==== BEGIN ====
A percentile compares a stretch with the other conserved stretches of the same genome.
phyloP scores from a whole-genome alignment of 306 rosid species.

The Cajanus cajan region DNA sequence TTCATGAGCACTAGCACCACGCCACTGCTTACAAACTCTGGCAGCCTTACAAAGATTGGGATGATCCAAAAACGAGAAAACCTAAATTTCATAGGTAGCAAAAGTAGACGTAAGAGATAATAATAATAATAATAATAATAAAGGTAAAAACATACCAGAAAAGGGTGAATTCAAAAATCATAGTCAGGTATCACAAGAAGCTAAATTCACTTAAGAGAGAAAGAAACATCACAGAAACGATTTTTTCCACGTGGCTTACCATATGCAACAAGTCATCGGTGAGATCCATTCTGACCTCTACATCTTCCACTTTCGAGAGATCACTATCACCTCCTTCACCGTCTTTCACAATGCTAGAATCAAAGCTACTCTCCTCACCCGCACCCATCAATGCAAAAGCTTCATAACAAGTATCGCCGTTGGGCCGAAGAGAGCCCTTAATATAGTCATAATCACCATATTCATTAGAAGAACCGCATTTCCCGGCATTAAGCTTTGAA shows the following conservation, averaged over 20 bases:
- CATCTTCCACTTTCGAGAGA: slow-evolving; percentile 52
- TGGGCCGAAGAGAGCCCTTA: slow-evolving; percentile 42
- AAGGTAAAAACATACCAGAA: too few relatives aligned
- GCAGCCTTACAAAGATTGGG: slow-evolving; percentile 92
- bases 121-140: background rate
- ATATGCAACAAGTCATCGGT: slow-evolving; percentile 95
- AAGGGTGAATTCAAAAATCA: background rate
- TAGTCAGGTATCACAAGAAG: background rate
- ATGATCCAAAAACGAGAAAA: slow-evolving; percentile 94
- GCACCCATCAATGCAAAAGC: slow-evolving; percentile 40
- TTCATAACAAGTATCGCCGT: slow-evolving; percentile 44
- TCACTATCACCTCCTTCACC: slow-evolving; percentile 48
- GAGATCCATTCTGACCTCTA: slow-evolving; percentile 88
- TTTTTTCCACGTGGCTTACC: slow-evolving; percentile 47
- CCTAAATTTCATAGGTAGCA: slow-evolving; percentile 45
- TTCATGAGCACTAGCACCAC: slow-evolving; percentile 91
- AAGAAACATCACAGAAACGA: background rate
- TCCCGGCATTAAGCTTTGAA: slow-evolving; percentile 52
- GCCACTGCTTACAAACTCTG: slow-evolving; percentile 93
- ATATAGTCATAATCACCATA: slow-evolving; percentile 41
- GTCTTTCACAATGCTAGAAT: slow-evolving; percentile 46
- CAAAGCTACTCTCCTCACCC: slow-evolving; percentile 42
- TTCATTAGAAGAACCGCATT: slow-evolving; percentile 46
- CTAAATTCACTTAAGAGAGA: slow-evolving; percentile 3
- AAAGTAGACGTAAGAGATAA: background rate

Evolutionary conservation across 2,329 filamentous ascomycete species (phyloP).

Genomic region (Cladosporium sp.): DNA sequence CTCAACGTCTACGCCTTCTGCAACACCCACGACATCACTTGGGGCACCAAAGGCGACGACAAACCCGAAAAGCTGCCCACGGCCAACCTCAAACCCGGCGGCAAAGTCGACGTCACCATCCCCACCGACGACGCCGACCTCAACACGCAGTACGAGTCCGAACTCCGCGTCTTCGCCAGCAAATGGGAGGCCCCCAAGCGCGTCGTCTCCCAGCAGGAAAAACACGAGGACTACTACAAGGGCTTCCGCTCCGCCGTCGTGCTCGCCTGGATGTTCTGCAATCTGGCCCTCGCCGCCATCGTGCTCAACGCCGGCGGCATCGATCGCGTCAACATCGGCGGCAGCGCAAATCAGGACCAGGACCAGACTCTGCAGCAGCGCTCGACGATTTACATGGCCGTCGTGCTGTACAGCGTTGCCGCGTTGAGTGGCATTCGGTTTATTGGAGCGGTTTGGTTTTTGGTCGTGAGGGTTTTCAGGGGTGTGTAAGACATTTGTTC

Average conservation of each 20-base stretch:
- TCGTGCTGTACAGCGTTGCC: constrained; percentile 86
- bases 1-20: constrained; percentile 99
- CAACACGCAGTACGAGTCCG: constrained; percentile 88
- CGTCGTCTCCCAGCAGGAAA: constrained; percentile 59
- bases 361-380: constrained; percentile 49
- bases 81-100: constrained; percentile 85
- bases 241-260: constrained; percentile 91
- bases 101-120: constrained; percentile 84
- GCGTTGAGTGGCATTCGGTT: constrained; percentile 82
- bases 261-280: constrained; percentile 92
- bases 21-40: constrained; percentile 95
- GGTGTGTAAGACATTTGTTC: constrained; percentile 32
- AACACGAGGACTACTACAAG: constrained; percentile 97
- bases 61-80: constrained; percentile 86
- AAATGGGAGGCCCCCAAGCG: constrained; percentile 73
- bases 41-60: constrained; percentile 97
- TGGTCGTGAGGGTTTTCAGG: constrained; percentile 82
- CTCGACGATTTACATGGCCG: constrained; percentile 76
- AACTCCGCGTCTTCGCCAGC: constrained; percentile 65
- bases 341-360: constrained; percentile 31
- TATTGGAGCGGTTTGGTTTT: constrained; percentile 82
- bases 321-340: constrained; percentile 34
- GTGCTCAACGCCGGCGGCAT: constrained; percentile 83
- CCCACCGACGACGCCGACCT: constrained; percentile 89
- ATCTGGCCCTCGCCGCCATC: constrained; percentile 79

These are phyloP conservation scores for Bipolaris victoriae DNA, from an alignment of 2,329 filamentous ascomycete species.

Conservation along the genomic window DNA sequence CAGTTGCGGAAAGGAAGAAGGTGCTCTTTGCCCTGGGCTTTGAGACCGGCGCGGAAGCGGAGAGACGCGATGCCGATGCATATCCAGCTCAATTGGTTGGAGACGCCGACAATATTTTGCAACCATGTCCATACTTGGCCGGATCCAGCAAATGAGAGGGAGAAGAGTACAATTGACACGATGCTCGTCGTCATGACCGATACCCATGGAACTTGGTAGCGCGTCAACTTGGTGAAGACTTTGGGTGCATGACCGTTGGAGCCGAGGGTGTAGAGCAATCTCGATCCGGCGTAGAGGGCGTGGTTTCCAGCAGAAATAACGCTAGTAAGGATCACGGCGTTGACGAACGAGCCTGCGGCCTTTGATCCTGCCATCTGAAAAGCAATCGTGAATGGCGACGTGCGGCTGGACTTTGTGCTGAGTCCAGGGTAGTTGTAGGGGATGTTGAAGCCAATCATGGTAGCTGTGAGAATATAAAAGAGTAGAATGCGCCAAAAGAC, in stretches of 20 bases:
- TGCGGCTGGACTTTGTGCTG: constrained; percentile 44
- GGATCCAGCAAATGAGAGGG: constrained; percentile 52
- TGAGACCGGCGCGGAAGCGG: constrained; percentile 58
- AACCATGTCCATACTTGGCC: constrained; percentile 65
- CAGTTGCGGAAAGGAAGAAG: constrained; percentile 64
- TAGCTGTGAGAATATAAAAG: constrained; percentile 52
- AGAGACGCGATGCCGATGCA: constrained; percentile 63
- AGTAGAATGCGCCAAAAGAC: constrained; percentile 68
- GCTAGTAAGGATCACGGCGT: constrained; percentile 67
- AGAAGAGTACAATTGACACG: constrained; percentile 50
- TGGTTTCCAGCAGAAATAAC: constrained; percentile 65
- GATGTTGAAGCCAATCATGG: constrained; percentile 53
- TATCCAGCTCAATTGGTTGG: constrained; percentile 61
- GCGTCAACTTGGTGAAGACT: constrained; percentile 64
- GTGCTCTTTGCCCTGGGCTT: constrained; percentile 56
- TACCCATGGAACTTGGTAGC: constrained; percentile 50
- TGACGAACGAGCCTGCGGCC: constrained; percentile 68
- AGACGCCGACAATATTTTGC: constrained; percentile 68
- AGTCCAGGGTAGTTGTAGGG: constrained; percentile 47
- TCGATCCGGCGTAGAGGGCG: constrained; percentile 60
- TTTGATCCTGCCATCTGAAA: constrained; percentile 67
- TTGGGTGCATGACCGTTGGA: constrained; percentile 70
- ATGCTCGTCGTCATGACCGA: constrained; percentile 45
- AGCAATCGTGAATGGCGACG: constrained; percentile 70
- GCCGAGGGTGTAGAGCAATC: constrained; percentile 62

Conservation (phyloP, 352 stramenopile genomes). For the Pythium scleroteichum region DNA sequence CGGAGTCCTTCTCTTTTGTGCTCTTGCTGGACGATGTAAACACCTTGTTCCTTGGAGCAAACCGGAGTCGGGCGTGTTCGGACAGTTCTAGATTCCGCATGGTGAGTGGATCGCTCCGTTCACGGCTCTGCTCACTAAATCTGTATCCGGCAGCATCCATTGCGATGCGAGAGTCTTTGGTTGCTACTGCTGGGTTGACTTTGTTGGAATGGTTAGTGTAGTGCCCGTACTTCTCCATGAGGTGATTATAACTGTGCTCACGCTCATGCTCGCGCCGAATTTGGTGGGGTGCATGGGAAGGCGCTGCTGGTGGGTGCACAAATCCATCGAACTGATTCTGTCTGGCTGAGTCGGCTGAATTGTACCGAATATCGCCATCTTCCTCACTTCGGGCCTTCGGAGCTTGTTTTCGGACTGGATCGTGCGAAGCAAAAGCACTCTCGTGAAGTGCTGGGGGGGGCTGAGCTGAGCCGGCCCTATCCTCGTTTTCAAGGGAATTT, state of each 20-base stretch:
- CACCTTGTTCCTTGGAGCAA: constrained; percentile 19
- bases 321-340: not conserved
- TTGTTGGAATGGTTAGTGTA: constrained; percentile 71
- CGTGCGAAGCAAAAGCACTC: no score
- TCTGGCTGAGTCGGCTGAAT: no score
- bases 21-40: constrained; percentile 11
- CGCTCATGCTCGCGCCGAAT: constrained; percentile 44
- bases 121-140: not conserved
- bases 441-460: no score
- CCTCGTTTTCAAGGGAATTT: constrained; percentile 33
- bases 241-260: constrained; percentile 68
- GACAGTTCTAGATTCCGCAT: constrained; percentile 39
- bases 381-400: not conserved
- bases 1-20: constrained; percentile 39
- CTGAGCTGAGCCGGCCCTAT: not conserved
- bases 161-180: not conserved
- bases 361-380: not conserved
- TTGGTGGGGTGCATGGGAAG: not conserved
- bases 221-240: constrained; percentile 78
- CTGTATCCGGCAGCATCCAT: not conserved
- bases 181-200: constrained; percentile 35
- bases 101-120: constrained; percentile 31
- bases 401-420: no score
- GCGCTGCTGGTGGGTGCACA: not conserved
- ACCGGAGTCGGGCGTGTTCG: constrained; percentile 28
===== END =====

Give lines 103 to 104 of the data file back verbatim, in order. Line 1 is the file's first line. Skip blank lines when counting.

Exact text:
- bases 221-240: constrained; percentile 78
- CTGTATCCGGCAGCATCCAT: not conserved